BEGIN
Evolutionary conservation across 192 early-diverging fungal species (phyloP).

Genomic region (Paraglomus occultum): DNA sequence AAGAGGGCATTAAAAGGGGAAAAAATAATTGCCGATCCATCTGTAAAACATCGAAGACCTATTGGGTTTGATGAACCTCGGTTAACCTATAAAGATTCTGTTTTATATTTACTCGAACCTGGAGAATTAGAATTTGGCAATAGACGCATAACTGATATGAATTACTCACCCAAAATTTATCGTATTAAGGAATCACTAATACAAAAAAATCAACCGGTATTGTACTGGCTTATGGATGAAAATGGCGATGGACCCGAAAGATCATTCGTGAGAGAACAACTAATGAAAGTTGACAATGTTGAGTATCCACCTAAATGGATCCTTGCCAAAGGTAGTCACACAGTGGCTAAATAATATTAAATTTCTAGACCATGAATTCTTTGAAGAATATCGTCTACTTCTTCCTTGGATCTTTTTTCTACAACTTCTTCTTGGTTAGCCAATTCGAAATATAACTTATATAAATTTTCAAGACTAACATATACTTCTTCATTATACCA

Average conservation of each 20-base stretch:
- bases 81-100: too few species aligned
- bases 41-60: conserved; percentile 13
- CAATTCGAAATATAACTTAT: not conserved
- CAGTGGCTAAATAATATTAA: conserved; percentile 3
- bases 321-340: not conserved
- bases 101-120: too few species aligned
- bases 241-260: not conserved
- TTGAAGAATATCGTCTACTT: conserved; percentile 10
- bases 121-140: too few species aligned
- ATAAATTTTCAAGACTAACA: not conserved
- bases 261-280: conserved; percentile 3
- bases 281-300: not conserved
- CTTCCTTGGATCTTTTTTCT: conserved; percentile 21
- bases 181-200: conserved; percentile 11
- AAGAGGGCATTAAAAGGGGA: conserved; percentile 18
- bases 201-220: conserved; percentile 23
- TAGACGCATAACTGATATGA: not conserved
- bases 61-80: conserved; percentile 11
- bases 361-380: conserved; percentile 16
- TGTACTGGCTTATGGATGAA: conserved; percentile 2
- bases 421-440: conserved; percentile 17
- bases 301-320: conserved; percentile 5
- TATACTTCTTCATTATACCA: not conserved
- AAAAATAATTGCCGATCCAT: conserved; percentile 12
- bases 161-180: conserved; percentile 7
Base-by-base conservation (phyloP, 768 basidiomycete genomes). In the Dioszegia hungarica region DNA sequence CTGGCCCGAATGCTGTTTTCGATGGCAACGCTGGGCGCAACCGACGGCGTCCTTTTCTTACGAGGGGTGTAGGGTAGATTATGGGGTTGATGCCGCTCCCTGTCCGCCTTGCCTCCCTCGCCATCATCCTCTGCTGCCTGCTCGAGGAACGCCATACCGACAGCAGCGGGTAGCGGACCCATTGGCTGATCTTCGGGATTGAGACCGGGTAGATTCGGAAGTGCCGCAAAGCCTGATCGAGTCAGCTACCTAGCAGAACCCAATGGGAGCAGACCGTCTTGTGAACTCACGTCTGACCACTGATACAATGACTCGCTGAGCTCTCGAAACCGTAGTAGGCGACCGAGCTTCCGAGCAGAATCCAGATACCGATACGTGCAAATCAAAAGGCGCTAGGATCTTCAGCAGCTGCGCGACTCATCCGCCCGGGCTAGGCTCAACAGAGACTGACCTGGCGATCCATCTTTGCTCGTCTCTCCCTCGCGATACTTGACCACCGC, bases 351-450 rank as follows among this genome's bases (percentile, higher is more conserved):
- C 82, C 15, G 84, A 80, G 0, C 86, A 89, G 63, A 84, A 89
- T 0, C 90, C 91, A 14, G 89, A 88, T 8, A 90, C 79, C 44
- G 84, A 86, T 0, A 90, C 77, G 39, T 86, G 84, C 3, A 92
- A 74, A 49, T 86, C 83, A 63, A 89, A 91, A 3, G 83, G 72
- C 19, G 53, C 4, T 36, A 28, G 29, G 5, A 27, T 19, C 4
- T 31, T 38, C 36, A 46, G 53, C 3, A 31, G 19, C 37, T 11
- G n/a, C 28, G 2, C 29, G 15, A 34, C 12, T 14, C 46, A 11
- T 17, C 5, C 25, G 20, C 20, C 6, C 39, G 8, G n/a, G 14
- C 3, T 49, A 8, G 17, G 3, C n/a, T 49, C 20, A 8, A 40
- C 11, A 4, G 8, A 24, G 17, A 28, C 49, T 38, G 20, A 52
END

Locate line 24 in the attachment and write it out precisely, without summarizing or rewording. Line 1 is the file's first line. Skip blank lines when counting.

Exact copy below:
- bases 421-440: conserved; percentile 17